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So You Want to Be a Thought Leader: 5 Steps
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August 17, 2022
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Female business leader conducting a meeting

Thank you to SCORE for republishing this blog post, one in a series RubiSparks Communications is sharing on its site, www.rubisparkscommunications.com/blog. We are very appreciative of all that SCORE provides to both budding and established businesses. We have benefitted from and can readily attest to the value of SCORE mentorship, and highly recommend it!  — Sharon Rubinstein and Leonard Sparks

If you want to be a thought leader, you’ve got lots of company. Who doesn’t want to be respected for their work, knowledge, and insights, while being the “go-to” person or organization when journalists are seeking an expert, clients are seeking help, and customers seeking a supplier? 

We’ve got good news - and a cautionary note. Building one’s reputation as a thought leader, with all the benefits that entails, is a goal that can be reached with methodical effort and strategies. But don’t expect immediate results. As you strive for greater and greater quality in whatever products or services you offer, you should include a well-developed communications plan and products integrated with your strategic business goals, and in tandem, those aspirations and activities can help lead you to a place of prominence and influence. 

So what does it take?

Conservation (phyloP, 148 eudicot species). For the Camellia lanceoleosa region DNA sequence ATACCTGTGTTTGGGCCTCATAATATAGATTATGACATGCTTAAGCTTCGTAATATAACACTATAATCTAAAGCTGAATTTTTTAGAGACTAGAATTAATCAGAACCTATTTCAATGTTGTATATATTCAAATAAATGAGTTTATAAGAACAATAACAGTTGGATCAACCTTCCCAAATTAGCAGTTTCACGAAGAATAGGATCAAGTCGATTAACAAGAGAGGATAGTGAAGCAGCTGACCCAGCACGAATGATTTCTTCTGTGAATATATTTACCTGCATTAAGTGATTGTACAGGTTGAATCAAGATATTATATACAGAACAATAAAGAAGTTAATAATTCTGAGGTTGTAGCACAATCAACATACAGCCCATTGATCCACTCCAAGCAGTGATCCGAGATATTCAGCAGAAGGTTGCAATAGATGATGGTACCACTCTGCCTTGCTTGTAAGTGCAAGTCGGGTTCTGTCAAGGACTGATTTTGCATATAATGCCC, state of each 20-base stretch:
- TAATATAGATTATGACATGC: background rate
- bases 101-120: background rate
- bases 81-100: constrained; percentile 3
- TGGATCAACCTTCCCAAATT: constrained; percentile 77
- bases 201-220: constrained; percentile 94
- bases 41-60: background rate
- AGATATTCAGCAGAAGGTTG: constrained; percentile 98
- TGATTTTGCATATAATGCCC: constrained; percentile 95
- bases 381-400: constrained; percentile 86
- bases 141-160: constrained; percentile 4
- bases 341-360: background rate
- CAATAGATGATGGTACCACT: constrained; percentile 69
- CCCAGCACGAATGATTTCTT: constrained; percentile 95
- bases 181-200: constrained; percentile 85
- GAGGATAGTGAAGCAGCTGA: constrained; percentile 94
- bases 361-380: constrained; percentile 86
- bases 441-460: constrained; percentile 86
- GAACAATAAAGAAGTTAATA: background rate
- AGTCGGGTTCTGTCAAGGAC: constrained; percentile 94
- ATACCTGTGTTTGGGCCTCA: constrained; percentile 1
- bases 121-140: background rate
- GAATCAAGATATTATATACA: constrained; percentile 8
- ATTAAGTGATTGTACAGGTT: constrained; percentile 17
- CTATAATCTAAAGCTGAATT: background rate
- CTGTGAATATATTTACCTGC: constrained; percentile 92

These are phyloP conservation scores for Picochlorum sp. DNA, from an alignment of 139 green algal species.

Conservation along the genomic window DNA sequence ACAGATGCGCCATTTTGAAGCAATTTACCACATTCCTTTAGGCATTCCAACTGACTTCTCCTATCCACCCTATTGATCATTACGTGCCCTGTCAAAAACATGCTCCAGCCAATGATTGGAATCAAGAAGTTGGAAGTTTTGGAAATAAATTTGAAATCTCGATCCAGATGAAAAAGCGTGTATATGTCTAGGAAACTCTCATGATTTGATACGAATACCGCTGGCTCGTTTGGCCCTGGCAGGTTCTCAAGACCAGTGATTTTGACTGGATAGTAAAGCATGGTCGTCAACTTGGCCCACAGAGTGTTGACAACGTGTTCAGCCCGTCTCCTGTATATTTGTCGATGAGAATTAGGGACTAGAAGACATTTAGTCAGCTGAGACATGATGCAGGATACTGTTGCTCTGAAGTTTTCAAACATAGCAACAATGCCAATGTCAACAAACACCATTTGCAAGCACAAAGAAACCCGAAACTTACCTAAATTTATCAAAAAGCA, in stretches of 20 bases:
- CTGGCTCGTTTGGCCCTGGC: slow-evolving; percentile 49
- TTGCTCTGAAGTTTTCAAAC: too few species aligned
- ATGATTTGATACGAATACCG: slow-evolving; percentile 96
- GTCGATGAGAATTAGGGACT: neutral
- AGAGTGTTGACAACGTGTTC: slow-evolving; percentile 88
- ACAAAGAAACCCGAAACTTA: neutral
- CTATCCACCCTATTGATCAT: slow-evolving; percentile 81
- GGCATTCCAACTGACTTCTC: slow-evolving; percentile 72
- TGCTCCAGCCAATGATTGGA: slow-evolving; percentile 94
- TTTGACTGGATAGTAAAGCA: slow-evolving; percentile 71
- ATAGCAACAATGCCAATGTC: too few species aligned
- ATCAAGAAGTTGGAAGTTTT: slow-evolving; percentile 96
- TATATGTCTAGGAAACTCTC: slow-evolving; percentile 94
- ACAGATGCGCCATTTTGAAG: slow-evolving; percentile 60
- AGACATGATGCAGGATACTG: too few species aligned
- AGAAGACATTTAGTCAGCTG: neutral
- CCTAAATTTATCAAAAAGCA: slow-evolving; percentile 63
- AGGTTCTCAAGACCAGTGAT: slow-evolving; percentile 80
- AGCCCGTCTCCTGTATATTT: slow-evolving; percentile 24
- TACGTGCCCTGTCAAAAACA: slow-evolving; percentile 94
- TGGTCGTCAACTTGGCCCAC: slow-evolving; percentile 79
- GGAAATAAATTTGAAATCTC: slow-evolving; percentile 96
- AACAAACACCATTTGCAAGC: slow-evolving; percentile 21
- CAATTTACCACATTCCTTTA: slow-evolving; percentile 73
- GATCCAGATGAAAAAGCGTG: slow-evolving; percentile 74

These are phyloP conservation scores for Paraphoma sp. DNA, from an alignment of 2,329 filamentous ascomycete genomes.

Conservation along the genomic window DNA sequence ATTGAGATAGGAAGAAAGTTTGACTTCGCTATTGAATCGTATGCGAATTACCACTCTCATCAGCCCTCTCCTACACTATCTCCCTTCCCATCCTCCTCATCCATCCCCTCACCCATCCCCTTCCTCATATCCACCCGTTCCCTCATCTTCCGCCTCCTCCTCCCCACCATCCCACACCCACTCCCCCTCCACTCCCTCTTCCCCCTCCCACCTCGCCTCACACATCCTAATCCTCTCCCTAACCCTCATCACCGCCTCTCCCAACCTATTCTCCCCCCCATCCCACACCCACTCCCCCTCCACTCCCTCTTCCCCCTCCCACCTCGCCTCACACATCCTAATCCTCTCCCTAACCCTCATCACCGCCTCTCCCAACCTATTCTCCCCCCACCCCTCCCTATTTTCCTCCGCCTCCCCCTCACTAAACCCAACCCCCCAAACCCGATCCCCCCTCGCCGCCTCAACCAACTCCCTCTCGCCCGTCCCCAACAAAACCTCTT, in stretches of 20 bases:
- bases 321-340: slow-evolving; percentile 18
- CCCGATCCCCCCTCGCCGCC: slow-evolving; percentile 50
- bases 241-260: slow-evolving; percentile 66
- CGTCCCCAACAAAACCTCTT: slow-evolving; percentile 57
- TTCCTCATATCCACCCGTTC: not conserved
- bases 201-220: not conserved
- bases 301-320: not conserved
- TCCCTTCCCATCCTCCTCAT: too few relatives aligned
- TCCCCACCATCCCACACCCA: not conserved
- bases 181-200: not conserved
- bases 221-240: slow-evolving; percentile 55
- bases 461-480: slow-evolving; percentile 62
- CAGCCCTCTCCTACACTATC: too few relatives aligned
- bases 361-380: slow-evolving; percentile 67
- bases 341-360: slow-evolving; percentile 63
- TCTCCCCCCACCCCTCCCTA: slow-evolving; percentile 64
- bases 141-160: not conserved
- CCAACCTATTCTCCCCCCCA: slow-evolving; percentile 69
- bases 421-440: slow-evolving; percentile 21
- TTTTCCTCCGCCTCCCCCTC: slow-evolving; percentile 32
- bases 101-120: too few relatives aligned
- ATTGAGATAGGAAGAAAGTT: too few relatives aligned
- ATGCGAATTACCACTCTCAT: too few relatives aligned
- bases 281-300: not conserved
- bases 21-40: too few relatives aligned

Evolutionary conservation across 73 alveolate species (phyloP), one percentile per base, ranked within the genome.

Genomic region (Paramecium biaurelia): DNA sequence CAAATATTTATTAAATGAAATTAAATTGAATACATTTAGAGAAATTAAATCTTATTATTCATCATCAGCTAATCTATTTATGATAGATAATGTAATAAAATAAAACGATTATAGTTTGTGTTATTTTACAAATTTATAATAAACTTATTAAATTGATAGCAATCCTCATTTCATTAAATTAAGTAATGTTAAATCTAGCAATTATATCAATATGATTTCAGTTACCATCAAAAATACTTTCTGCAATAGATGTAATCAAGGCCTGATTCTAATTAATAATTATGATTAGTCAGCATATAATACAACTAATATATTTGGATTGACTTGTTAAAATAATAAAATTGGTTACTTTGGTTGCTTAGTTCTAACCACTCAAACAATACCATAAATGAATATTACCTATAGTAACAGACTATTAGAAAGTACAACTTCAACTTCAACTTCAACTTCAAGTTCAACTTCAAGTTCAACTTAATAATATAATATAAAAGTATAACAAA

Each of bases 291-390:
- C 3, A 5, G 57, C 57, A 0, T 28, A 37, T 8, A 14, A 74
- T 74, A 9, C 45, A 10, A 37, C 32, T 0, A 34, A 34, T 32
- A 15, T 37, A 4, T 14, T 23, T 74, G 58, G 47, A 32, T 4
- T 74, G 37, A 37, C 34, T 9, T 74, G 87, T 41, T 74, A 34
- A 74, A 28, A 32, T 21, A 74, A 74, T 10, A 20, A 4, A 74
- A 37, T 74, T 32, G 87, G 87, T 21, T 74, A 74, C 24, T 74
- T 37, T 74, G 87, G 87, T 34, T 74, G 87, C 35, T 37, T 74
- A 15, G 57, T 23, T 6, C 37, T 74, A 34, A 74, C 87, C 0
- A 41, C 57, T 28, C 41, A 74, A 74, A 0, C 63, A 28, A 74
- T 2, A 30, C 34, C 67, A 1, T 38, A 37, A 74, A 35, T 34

First, watch the fundamentals. If you are relatively new to your business, then don’t get ahead of yourself. Refine your product or services. Start to develop ideas to share, and consider vehicles, including a blog, to do so. If you are unsure where to start, find tips on blogging or consider a ghostwriter. Meanwhile, make sure your website represents you well, and create communications and business strategy plans with a set of realistic timelines. 

Second, start joining groups and coalitions, and participating. Most of our clients are in the idea business. Get and stay on top of the pulse by collaborating with others. There will be speaking opportunities, and opportunities to inform your community or local officials about important issues. Get out there.

Third, create content, and deliver it widely. Social media can be daunting, but it’s powerful. Look for a combination of images and words. Understand you can repurpose writing across platforms. If you’ve prepared testimony or given a speech, blast it out! Make sure you take lots of photos at events - and disseminate them. Is there someone within your organization already available to keep those content coffers full, or can you contract it out? (We can help!)

Fourth, have a media relations strategy, and implement it. We will have separate blog posts about how to engage reporters and producers, and how to get your own content - such as op-eds or video clips - published or broadcast. (Sign up here, and don’t miss upcoming tips!) “Earned media” is a very valuable way of establishing yourself as an authority, and it’s a feedback loop - as you become more recognized, the media will want to seek you out more  - and as they seek you out more, your luster as a thought leader will grow.

Fifth, operate from a spirit of generosity and engagement. It’s important to view yourself as a resource - and back that up. There’s a concept called “inbound marketing” which relies on giving out content or other valuable items for free to your audience. The main point: give of yourself and your ideas (within reason). Be a mentor; be a positive community member. It’s a good thing to do - and it’s a good way to gain respect and appreciation. 

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Copyright © 2022 SCORE Association, www.score.org

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